Looking to beef up its pro-privacy credentials, social media juggernaut Facebook is teaming with a major law enforcement group to promote smart sharing with an awareness campaign and new online tools.
The campaign will include a series of "Ask the Safety Team" videos, based on questions obtained by Facebook officials who have "traveled around the country, teaching educators, parents and teens how to safely use our service," the company announced Monday.
There's also a tip sheet on 10 top tools to control shared data titled "What You Can Do to Control Your Information." Both are available on Facebook's Safety page.
The push was announced by Maryland Attorney General Douglas F. Gansler during a Presidential Initiative Summit on "Privacy in the Digital Age" in National Harbor, Md. Gansler is president of the National Association of Attorneys General, which is partnering with Facebook on the campaign.
"Teenagers and adults should know there are tools to help protect their online privacy when they go on Facebook and other digital platforms," Gansler said. "We hope this campaign will encourage consumers to closely manage their privacy, and these tools and tips will help provide a safer online experience. Of course, attorneys general will continue to actively protect consumers' online privacy as well."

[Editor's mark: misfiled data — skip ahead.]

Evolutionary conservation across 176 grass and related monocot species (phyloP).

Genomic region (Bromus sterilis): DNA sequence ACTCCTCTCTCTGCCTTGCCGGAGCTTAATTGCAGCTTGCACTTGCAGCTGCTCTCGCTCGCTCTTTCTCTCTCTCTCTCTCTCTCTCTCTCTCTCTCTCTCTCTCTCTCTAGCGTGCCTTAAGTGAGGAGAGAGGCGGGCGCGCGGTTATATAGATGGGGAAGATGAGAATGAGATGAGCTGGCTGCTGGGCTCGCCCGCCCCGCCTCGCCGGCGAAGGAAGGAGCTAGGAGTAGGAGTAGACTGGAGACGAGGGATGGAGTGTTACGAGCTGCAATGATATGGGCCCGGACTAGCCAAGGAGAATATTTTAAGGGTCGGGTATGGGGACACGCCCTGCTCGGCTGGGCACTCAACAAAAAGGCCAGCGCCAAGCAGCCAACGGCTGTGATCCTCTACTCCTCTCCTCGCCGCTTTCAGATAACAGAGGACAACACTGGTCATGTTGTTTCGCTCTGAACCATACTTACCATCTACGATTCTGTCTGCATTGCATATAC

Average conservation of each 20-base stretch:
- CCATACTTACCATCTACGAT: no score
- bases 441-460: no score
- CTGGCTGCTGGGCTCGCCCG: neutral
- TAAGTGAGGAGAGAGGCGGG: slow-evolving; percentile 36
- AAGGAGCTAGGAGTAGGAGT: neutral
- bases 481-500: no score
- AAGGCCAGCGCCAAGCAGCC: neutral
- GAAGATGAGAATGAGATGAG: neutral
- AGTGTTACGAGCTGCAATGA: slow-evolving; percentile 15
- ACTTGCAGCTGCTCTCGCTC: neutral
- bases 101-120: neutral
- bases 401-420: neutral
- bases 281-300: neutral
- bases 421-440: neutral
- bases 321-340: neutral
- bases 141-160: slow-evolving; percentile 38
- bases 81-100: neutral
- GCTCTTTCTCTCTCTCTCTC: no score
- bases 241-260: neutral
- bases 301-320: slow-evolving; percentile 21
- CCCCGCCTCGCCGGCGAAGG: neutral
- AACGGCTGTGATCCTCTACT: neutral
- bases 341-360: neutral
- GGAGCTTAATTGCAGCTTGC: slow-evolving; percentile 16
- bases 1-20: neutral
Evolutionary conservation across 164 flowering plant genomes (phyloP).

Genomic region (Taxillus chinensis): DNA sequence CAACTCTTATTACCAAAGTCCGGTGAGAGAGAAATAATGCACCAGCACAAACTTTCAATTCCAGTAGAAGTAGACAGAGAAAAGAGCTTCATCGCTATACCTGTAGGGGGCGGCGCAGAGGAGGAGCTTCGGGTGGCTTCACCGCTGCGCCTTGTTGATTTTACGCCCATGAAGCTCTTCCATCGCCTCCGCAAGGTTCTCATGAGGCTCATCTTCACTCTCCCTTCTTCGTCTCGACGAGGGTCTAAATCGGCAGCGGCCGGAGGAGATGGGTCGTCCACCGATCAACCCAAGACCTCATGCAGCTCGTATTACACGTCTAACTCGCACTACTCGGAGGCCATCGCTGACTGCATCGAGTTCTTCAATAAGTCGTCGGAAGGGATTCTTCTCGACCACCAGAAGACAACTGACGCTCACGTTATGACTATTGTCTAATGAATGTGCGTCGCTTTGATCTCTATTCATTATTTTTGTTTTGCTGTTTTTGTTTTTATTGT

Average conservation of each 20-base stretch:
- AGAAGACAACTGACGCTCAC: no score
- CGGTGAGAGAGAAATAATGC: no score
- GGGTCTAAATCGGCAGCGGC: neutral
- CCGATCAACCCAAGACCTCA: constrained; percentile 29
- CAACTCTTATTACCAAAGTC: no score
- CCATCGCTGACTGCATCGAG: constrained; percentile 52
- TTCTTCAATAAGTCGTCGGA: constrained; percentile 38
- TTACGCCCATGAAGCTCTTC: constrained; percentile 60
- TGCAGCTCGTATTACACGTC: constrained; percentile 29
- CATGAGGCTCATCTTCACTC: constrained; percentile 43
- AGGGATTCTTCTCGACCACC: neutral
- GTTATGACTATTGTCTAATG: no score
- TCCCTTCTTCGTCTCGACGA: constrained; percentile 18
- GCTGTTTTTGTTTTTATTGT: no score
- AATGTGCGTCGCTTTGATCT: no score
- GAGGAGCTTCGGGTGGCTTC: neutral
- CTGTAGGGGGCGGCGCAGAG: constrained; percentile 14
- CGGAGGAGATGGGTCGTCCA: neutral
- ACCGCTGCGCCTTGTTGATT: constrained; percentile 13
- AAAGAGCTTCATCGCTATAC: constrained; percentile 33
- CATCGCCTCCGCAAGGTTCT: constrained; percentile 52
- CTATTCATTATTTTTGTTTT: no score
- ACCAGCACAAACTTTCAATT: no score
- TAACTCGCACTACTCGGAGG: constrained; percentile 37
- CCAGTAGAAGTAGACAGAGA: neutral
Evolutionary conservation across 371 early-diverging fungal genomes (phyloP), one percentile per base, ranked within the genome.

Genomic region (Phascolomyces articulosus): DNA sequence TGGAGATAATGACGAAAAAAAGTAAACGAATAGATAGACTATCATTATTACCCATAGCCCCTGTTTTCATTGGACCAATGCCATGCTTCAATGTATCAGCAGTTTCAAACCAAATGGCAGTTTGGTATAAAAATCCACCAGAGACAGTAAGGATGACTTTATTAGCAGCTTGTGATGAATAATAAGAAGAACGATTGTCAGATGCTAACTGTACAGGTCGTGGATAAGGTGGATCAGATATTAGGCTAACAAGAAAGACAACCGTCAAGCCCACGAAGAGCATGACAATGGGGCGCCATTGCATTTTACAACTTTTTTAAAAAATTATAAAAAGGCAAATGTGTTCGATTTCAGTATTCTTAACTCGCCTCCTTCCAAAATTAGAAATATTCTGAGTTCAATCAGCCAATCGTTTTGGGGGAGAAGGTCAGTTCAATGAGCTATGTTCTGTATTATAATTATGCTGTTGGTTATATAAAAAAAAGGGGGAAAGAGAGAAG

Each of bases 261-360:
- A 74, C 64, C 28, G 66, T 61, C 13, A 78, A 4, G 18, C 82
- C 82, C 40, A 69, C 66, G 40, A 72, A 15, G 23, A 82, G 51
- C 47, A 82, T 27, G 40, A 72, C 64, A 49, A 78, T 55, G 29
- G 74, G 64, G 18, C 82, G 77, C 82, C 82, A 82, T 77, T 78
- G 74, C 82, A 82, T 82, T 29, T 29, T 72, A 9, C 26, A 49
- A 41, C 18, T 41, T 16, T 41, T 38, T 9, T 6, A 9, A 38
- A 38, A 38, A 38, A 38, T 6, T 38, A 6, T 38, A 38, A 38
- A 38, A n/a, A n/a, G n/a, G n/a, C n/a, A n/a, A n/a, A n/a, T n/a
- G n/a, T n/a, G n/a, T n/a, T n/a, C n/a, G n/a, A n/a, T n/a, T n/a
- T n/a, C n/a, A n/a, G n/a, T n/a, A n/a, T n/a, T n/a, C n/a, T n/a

The campaign comes amid growing concern by parents about what their children are doing online. A November survey by he Pew Research Center of 802 U.S. parents and an equal number of mostly teens (12-17) found that 72 percent of parents are concerned about interaction online with people their children do not know, with some 53 percent of parents characterizing themselves as "very" concerned.
But will a push from adults have an impact on teen behavior (especially from a group whose acronym is NAAG)?
"Unfortunately lawyers may try but will not affect the behavior of teens," technology consultant Jeff Kagan told us. "Teens are invincible, or so they think."
A NAAG-ing Feeling
"In fact I don't think it will matter to adults either, unfortunately. After all, how many times have you read the pages of disclosure on every Web site you use? That's the problem."
Jules Polonetsky, director and co-chair of the Future of Privacy Forum, a group founded by technology companies, told us in an e-mail from the NAAG Summit that the group's focus is on target.
"If policymakers want to help educate, they need to go where people are and that means Facebook and other social media," Polonetsky said.
On Tuesday, Facebook's Chief Operating Officer Sheryl Sandberg will join with 19 attorneys general in distributing state-specific public service announcements.
In announcing the campaign, Facebook said the "most important components" for online safety are "a real name culture, where people's actions are tied to their ; a set of ubiquitous reporting features, including social reporting tools [and] specific privacy settings for minors."